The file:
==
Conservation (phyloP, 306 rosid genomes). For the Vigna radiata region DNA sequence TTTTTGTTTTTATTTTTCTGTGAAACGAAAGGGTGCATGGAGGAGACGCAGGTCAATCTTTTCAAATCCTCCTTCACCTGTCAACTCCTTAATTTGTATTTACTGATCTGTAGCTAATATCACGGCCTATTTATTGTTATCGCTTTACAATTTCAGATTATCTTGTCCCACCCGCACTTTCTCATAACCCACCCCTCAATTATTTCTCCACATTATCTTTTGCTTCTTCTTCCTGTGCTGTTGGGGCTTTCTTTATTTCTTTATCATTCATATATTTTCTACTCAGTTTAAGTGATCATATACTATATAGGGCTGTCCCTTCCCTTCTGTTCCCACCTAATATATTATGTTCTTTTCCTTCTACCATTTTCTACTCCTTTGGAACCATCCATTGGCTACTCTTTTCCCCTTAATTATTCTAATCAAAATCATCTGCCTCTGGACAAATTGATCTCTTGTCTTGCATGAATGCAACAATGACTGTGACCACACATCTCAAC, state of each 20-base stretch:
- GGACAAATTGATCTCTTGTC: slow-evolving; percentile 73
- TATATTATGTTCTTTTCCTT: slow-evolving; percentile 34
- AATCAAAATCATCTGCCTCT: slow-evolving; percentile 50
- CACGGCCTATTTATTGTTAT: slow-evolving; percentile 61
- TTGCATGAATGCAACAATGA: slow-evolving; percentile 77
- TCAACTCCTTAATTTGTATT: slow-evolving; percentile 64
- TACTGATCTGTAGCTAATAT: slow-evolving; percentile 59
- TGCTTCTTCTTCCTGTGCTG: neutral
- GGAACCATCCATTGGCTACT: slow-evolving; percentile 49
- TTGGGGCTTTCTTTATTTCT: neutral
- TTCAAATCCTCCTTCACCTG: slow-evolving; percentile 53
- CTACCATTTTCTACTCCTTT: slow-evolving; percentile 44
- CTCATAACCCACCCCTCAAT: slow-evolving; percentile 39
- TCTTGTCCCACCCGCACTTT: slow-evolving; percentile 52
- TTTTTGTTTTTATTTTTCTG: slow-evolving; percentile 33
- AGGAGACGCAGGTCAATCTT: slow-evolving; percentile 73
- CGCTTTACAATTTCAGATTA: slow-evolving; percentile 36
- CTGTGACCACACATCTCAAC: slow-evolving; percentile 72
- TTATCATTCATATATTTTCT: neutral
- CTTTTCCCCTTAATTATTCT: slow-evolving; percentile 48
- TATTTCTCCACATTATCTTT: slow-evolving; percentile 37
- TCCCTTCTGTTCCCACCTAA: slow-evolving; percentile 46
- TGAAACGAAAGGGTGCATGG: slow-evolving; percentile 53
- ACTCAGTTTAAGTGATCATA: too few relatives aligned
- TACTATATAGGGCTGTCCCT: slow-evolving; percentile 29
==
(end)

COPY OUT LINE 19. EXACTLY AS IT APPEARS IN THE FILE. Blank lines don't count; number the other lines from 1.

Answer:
- CTGTGACCACACATCTCAAC: slow-evolving; percentile 72